“The first draft was like a greatest hits album done by cover band,” Sorkin says. “It was only with the second draft that I stopped being worried about the word ‘adaptation’ and started to write a play. I was no longer trying to impersonate Harper Lee. I wasn’t trying to swallow the book in bubble wrap and gently transfer it to a stage.”
As Sorkin went back to the drawing board, he reflected on a press conference President Trump gave following the 2017 riot in Charlottesville, Va., during which he said that the white supremacist protesters had “many fine people.” The president’s remarks served as unlikely inspiration. They made Sorkin reconsider one of the novel’s most famous lines, in which Atticus tells Scout to have compassion for everyone: “You never really understand a person until you consider things from his point of view … until you climb in his skin and walk around in it.” Sorkin took exception to that mentality. In subsequent drafts, he had Calpurnia challenge that belief, with the black housekeeper telling the country lawyer that some people — people like the racist Bob Ewell, who beats his daughter and falsely accuses a black man of rape — don’t deserve empathy.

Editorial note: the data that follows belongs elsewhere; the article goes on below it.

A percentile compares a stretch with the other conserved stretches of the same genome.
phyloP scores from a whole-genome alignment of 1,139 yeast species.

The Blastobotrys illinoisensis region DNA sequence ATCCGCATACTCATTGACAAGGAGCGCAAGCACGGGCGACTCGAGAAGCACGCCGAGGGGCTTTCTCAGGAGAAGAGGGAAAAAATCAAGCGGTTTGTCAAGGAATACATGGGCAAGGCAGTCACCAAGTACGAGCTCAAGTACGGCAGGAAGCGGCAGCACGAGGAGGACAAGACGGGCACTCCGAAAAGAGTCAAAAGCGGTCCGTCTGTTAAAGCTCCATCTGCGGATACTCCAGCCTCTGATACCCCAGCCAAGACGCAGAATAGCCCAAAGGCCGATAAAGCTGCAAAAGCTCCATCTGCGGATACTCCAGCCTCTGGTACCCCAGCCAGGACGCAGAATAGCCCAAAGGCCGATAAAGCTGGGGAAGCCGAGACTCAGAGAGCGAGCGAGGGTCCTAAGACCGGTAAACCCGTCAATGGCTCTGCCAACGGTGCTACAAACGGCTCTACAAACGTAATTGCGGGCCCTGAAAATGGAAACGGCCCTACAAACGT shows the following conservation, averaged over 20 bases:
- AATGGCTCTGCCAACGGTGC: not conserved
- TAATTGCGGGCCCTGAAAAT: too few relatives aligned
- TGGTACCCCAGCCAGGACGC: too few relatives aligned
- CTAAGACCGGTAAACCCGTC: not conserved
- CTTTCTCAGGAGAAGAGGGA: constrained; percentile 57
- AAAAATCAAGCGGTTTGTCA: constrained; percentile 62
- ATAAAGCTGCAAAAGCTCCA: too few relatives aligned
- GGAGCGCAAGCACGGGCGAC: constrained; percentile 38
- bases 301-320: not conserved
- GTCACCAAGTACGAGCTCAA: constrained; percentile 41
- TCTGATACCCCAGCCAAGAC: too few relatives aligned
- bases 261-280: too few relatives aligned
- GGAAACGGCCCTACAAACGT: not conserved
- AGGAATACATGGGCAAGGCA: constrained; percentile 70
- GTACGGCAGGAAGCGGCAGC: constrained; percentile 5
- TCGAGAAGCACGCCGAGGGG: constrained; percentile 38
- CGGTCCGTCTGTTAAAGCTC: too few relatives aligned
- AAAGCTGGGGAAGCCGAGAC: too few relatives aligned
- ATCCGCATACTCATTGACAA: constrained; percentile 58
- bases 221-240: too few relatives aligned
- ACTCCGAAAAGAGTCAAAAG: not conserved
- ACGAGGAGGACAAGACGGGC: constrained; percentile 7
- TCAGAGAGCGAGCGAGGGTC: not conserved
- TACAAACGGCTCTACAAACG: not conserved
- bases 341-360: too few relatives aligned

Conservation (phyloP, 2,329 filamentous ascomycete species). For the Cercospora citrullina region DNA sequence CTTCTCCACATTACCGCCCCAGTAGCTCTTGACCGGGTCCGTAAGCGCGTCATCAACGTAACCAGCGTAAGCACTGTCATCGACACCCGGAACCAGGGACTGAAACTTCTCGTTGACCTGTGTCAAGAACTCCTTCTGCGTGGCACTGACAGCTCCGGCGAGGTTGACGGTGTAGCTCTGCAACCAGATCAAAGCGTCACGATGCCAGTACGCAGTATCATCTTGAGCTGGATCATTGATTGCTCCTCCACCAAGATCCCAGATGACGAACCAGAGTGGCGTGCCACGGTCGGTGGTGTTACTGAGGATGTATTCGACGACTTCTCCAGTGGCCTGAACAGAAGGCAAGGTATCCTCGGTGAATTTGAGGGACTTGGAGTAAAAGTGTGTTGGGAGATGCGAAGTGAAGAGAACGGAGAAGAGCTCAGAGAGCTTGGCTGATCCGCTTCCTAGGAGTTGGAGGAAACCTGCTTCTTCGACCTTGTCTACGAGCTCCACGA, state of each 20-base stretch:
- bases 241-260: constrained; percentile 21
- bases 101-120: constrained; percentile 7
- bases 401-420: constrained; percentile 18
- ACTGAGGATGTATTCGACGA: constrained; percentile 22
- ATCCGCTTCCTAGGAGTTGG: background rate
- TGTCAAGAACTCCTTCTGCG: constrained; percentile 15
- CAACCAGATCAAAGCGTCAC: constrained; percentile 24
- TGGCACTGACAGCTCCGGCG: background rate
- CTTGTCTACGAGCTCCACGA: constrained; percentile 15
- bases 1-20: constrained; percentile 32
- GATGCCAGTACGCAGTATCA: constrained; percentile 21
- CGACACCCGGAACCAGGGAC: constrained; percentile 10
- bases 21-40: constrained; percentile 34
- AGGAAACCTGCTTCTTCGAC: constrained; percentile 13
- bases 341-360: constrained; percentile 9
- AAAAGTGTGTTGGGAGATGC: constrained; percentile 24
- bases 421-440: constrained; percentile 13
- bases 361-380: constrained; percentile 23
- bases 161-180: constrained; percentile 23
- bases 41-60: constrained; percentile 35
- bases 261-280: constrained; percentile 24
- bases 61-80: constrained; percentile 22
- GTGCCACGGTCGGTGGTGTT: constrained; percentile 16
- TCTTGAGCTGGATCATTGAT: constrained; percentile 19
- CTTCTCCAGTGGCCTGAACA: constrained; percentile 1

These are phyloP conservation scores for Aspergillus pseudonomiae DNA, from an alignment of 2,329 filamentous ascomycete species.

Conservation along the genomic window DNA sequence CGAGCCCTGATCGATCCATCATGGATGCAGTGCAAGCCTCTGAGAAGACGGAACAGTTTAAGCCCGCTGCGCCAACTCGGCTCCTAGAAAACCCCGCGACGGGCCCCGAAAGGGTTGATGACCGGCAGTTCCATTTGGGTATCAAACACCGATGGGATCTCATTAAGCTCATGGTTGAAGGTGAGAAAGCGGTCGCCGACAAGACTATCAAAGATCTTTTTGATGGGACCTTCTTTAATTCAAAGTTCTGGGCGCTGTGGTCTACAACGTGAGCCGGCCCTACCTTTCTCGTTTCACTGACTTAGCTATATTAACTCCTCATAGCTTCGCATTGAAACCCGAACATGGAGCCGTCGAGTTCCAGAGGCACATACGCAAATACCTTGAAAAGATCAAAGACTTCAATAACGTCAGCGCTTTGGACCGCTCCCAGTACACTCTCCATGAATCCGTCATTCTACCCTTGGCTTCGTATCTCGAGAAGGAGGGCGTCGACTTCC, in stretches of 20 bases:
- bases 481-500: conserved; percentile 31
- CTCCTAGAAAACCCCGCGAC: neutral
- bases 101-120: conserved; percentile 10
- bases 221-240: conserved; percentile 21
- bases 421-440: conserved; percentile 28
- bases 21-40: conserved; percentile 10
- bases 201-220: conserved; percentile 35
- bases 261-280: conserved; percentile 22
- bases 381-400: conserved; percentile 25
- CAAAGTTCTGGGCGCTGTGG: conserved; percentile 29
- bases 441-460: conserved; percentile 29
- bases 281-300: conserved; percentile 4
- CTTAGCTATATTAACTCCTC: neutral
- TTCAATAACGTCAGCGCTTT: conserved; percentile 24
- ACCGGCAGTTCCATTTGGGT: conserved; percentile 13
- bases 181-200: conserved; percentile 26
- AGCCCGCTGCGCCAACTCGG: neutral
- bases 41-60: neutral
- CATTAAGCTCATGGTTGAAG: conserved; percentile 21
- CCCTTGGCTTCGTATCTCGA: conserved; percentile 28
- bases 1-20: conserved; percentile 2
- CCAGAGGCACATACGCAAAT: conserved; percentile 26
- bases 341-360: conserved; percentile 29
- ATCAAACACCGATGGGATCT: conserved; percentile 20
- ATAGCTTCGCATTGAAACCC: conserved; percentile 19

“I kept tripping on that,” says Sorkin. “That there is goodness in everyone. That’s a reflection of where we all are in a sense. We thought we knew our neighbors. We thought we knew our fellow Americans. And under this president we’ve all been surprised to find out what was lurking underneath the surface.”